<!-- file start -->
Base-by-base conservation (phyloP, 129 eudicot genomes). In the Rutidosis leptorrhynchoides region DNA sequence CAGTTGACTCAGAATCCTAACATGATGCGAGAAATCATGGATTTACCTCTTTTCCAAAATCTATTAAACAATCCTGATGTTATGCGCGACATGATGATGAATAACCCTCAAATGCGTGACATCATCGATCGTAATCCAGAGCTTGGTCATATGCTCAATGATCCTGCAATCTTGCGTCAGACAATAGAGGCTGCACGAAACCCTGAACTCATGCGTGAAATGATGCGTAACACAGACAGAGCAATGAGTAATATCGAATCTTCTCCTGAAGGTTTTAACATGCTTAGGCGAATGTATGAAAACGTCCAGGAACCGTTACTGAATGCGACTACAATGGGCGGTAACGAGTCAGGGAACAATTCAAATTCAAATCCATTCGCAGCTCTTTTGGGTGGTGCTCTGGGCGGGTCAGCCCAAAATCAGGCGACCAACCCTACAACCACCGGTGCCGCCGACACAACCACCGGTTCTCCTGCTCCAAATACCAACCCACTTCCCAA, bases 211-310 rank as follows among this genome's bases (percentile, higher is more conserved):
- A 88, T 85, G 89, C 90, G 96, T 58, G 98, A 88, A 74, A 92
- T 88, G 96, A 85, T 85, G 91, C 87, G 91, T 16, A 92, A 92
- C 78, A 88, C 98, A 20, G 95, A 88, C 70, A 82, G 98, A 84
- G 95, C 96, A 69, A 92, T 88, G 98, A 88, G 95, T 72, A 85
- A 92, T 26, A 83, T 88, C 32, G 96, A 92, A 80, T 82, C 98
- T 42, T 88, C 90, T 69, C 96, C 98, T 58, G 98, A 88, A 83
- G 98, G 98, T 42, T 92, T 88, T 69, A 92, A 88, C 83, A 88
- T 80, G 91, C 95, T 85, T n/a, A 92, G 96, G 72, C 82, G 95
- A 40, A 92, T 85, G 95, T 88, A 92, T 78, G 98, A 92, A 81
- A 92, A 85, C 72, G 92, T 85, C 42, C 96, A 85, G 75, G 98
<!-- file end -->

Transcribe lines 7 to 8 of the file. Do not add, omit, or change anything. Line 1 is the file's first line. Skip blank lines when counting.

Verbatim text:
- T 42, T 88, C 90, T 69, C 96, C 98, T 58, G 98, A 88, A 83
- G 98, G 98, T 42, T 92, T 88, T 69, A 92, A 88, C 83, A 88